Cougars take another hit at running back

DWIGHT TARDY will start with Marcus Richmond backing him up. Meanwhile, true freshman Jeff Tuel is the No. 2 quarterback and Kevin Lopina has a strained calf. Paul Wulff raves about the potential of a defensive player plus more.

WSU has struggled to build depth at many of its positions since its last 10-win season and Holiday Bowl victory in 2003.

Many analysts had the same thought when examining the Cougars' 2009 roster entering fall camp -- with the exception of running back.

After all, the Cougars had several players with Pac-10 playing experience, including Chris Ivory, Logwone Mitz, James Montgomery, Marcus Richmond, Chantz Staden and Dwight Tardy.

BUT THAT DEPTH has quickly eroded and Wulff said today it might have taken another hit. Mitz, who was expected to back up Tardy entering Saturday's game at USC, now is questionable because of the flu. Wulff said they are waiting to see what his temperature is before determining if he will play.

With Ivory having been dismissed from the team before the season began and Montgomery's surgery Sunday to correct acute compartment syndrome in his left leg that ended his season -- and possibly his career -- Wulff said true freshman Carl Winston might play.

That's not his preference, though.

"We want to redshirt him and we hope Logwone makes it back," Wulff said. "Carl is a fine young player."

He said Winston might not play even if Mitz is unavailable. Wulff said it could depend on the health and performance of Tardy and Richmond.

ONE PLAYER NOT an option to play is Staden, who tore the anterior-cruciate ligament in his left knee last season. Wulff said the fourth year senior is healthy but "it wouldn't be fair at all to play him because of his strength and conditioning level." Staden, who signed with the Cougars out of De Anza College near San Francisco, still has a redshirt year available.

Tardy, who has started all three games and rushed for 117 yards on 28 carries, has battled ankle issues. Wulff said it "has been a little sore, but he'll be OK. I don't believe it should affect him at all."


  • Wulff cited the Cougars' good team chemistry when talking about Montgomery, who rushed for a team-high 167 yards on 37 carries (4.5 average) and had a touchdown this season.

    "James is one of the most liked players on the team," he said. "James is so respected. They really care about the guy."

  • Team chemistry again was mentioned by Wulff when someone asked if he used, as a motivator, the Las Vegas spread, which has the Trojans favored by about six touchdowns. He said it could be used effectively with some teams, but does not think it's necessary with this group.

    "They're learning the intensity level and what it takes to prepare," he said. "We're starting to see signs that these guys are really analytically looking at the situation."

  • True freshman Jeff Tuel will be the No. 2 quarterback against USC and Wulff said the plan remains, as it was last week, for him to play. Senior Kevin Lopina, who started the first two games, might not be available because of a strained calf muscle that has hampered him throughout his collegiate career.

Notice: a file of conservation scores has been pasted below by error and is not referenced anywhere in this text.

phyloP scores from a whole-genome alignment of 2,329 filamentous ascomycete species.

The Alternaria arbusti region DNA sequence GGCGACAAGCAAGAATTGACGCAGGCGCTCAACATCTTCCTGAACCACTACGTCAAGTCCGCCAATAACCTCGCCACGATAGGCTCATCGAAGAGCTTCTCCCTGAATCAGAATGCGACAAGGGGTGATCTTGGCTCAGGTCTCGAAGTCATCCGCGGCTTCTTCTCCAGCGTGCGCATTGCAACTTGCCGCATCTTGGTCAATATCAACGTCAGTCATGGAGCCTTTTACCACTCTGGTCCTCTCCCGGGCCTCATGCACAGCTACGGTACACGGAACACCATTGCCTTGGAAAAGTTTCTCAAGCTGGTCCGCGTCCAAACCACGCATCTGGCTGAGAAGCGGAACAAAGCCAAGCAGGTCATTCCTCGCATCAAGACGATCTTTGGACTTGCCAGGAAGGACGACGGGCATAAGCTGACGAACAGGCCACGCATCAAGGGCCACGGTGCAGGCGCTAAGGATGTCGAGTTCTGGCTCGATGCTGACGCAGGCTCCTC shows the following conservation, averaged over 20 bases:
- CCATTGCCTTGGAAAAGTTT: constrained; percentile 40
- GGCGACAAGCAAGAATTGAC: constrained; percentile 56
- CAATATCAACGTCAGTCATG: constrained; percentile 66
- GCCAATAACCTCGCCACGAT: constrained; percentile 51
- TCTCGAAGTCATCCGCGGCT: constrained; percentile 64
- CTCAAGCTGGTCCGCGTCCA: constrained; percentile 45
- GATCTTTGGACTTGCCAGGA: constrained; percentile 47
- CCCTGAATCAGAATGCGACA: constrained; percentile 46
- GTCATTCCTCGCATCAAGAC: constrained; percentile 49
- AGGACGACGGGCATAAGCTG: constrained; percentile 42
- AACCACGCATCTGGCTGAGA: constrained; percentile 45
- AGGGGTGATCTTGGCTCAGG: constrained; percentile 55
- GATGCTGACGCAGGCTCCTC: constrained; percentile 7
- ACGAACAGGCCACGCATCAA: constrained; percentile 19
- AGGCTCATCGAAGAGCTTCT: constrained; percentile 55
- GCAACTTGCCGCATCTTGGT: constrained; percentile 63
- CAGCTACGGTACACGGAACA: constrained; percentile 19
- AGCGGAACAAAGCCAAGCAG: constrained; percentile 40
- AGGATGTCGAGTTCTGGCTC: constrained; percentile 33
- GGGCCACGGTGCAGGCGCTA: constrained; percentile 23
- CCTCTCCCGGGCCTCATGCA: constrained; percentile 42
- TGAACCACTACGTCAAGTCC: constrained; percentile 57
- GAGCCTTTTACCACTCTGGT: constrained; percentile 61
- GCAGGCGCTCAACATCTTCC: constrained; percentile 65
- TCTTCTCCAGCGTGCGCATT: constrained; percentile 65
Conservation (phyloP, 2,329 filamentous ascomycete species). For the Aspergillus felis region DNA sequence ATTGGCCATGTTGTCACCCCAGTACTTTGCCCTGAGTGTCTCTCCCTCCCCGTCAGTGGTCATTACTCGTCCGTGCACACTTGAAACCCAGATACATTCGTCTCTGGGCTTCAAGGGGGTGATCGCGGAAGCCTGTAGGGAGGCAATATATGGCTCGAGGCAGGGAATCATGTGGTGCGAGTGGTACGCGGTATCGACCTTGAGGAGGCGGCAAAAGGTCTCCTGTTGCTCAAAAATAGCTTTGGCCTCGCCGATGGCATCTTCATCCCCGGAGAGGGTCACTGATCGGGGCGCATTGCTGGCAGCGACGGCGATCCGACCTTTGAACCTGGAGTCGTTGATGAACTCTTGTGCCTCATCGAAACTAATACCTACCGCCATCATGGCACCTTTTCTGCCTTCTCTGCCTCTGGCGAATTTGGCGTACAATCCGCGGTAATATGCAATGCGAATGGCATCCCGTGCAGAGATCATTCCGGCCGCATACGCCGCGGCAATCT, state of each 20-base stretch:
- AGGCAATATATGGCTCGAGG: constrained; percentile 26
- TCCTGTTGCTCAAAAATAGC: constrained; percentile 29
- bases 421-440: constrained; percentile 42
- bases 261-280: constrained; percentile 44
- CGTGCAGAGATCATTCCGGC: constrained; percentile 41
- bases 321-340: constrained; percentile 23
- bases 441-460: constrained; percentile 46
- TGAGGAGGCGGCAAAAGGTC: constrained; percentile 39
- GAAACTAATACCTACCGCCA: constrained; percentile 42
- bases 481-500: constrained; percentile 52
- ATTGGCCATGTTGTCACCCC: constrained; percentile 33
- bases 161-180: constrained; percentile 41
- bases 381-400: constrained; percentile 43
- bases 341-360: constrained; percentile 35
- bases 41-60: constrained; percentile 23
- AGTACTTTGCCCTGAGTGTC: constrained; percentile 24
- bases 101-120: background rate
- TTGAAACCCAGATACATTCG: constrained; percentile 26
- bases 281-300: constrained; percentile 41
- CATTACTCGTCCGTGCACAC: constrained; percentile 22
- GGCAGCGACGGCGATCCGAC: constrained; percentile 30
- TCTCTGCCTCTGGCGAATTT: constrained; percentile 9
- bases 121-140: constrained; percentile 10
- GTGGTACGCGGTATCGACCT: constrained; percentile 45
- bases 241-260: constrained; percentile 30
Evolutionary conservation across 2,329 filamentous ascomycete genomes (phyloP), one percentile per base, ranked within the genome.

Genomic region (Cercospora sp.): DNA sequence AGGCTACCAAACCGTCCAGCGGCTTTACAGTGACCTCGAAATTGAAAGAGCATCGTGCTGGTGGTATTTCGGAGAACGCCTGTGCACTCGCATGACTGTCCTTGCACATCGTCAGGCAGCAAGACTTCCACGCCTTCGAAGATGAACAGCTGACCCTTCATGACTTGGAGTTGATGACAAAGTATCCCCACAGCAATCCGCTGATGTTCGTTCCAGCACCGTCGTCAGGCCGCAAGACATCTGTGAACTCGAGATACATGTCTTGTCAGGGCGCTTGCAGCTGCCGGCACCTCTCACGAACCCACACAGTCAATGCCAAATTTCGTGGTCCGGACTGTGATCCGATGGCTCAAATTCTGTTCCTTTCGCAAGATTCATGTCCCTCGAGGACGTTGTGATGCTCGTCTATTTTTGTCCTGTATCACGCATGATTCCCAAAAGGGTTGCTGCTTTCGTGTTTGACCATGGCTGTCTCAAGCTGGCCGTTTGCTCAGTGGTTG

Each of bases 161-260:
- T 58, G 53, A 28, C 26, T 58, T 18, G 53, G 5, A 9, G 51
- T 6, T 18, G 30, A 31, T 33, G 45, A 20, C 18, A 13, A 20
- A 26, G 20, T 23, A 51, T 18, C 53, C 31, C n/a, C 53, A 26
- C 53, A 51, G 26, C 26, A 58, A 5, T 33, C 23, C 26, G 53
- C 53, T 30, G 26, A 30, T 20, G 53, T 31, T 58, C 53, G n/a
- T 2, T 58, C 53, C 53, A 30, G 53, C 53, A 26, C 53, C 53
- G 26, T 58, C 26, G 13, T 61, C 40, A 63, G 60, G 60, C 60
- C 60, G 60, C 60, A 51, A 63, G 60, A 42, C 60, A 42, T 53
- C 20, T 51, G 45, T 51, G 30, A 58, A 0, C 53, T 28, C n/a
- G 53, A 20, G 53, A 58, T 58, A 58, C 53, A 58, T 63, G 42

Wulff reiterated that sophomore Marshall Lobbestael might play well enough to stay in the entire game. Lobbestael, who completed 24 of 52 passes for 239 yards along with a couple of touchdowns and interceptions in Saturday's 30-27 overtime win against SMU, will make his second start.

    WULFF SEES LOBBESTAEL PROGRESSING after missing most of 2008 after tearing the anterior-cruciate ligament in his left knee at Oregon State. He said that taking some hits against SMU was good for him from a psychological standpoint.

    "I think Marshall is just going to grow," Wulff said. "He's had to overcome all of that. I think he's back on track of growing as a quarterback. I think Marshall's going to take a big step this week."

    Wulff said there is not any tension between the three quarterbacks about playing time, and the staff has been up front with everyone about expectations. Wulff said offensive coordinator and quarterbacks coach Todd Sturdy met with Lopina, Lobbestael and Tuel before the season to talk about the situation.

    "We need better production," Wulff said. "We're not partial to anyone."

  • There's a lot of postgame examination of football games, but Wulff said to look no further than turnovers.

    "You can talk about Xs and Os and talent," he said. "There's some really simple facts that matter. If we do those things (win the turnover battle), we have an opportunity to stay in this game and win it."

  • WSU's lack of speed on defense has been a frequent discussion point among fans, but one position where Wulff is comfortable with that element is middle linebacker. Sophomore Alex Hoffman-Ellis, a late addition to the 2008 recruiting class out of California's Moorpark College, is one of the team's faster players.

    Wulff said Hoffman-Ellis did not earn much attention out of Moorpark because most junior-college recruits must earn their two-year Associate's Degree to be eligible. But Hoffman-Ellis qualified to play at a four-year institution out of high school.

    "When we found that out, we thought bringing him in and giving him a year to redshirt would be great," Wulff said. "We thought we could have a diamond in the rough. He has excellent speed."

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